My 2 cents:
I tried one of the less expensive solutions -- the Beadlock by Rockler. Th
en I got a screaming deal on a used Domino. The difference is night and da
y. The Beadlock was a PITA and if I was a half-hair off on setup the tenon
s wouldn't seat in perfect alignment. It would take 10 minutes for one joi
nt as compared to less than a minute with the Domino.
Cost, of course, is another story. I'm using my shop vac but had to buy th
e Festool hose. $80 IIRC for the hose!!
On Tuesday, May 21, 2013 12:19:21 AM UTC-5, ChairMan wrote:
Thanks for the replies, I wasn't tryin to start a war about
I normally use a Stanley #59 doweling jig and have used the
self centering type, both are usually off a bit.
I guess for doweling *perfect* alignment a boring machine is
the answer. I just ran across the Freud a month or so a go I
thought about it, and didn't bite because of the reviews. I
was just wondering if anyone had personal experience with
one. The logic of the alignment issues makes sense now that
I know the domino allows wigggle room. That usually what I
do with the doweling jigs, either wallow it a tad or shave a
bit off one side of the dowel
Thanks again for the replies
A time honored method of installation.
I started out a few decades ago using dowels, a hand drill and a
drilling jig. Loved dowels and found them to be quite an asset to
strength, but time consuming for multiple dowels to be used in a fit
Then we all went to splines, and bought quarter inch stock and sized
it on a hand powered miter saw to get the correct length. We cut the
mortises as needed with a fly bit though, using a router. If we were
being finicky, we could clean up the edges of our cut groove with a
quarter in chisel.
Went to biscuits as it was essentially our fly cutter permanently
mounted in a machine that we could move. Much more portable, and not
so much over travel to make sure you got the mortise large enough to
shift for alignment purposes. Used it for years, found the maker of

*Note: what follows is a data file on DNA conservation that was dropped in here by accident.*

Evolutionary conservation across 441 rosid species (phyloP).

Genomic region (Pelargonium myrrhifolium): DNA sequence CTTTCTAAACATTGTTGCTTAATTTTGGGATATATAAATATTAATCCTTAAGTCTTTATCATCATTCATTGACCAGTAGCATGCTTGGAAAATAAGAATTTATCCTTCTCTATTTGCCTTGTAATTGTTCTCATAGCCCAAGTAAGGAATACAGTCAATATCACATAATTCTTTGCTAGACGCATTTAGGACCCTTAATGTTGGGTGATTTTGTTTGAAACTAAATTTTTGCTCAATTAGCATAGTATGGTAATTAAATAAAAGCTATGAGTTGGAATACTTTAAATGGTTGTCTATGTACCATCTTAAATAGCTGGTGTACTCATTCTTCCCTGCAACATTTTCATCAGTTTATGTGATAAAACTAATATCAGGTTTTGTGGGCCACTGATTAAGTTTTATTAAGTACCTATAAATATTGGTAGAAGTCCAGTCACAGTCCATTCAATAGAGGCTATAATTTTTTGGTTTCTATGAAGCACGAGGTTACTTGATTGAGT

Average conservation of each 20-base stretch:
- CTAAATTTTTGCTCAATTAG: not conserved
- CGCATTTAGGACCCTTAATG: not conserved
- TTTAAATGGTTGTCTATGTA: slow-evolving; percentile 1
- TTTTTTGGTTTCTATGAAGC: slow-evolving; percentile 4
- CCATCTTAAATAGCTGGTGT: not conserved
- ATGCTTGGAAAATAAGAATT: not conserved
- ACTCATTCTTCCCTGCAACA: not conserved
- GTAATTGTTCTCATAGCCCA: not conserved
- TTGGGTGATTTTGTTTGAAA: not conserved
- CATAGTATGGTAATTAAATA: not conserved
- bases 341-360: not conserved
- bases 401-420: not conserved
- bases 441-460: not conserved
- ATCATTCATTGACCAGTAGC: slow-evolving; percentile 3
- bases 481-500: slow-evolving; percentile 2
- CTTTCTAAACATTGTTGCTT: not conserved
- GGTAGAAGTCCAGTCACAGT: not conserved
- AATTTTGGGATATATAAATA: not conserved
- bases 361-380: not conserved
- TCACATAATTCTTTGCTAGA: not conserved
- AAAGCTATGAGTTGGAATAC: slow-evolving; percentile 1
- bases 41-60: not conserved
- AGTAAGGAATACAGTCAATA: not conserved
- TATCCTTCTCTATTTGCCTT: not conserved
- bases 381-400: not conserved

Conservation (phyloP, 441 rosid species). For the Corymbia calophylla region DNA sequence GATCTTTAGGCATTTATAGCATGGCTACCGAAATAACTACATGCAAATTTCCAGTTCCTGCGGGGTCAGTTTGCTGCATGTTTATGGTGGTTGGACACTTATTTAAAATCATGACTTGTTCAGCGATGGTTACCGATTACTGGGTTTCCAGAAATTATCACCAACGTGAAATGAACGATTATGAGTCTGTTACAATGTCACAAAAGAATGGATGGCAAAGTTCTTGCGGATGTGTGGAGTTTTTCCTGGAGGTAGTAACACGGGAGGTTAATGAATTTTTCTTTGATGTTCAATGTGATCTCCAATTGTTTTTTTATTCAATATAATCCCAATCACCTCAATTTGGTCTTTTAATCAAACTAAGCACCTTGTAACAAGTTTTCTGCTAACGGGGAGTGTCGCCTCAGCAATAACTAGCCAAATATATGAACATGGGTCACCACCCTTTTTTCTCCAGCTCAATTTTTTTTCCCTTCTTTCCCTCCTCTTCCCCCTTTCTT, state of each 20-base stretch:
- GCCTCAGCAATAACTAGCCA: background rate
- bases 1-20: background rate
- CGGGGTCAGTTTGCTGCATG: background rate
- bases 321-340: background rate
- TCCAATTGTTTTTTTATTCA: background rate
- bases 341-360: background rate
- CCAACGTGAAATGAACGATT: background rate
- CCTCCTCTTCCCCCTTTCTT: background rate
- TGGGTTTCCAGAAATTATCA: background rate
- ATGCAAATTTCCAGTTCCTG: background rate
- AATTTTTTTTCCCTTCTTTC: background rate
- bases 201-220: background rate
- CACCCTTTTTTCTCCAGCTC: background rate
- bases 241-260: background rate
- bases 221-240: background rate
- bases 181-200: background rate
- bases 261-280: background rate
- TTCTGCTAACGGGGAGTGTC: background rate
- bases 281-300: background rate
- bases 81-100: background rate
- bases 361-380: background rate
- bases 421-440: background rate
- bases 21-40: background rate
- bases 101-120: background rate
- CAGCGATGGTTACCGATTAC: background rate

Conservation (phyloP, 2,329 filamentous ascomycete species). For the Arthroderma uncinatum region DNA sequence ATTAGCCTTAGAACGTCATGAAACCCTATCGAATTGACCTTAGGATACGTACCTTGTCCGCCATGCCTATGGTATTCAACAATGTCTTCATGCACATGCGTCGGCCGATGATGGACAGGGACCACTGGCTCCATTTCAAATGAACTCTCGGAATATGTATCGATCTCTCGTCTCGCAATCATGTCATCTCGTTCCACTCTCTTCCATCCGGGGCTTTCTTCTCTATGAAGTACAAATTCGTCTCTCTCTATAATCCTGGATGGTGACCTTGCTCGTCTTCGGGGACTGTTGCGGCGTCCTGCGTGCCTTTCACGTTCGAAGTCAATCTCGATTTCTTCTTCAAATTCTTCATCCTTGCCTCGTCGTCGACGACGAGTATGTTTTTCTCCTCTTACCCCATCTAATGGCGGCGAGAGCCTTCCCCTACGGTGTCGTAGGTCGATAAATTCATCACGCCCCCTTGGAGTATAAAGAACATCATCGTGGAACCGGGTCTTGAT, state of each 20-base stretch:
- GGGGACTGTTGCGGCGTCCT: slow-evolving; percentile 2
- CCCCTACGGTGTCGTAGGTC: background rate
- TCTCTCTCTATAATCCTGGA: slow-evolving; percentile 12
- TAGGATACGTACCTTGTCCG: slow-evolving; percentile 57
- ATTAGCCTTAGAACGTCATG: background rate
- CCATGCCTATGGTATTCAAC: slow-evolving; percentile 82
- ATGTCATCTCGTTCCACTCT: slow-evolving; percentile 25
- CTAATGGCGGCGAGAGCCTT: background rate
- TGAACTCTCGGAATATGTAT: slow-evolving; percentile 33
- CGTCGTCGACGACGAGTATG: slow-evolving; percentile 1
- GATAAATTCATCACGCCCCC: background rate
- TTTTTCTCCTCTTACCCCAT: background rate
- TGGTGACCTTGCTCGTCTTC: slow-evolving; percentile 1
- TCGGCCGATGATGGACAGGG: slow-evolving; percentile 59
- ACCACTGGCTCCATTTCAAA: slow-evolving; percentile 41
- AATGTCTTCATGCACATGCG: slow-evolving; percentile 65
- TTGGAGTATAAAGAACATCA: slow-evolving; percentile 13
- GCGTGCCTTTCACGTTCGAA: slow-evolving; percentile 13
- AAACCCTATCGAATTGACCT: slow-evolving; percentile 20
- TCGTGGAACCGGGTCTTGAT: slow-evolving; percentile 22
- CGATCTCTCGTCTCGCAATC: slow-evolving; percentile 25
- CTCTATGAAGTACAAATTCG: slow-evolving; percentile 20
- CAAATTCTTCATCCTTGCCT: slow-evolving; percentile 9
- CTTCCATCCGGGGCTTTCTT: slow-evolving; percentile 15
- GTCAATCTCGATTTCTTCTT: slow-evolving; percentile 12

the biscuits as well as the storage method directly affected fit.
Realized that with today's modern glue, didn't really need biscuits
like I thought I did, and went back to glue only on layups. Still
like the biscuit for 90 degree edge joints.
Tried many other forms of all wood joinery, and became happy with the
occasional use of the biscuit machine again. (Believe it or not, Leon
had a hand in that!)
Still looking for the perfect system. Can't justify the Domino,
although I have tried every way I can to do so. To me, it looks about
as perfect as automated joint cutting devices can be, and certainly
Leon's inventiveness in using it for all manner of joinery bear that
Maybe one day...
I use biscuit where sheer strength isn't an issue, but when
it comes to putting a furniture frame together. Arms, rails
and back posts *have to be* doweled.
As far as storing buscuits, I've started putting those
little silca packs that ya get in your vitamins and such in
the jar to absorb moisture. works pretty good(so far)
I use biscuits rarely but when I do it is for alignment.
Screws, pins, plugs, whatever has the strength afterwards.
Even glue is tougher - the biscuits keep the parts from sliding.
On 5/23/2013 11:58 PM, ChairMan wrote:
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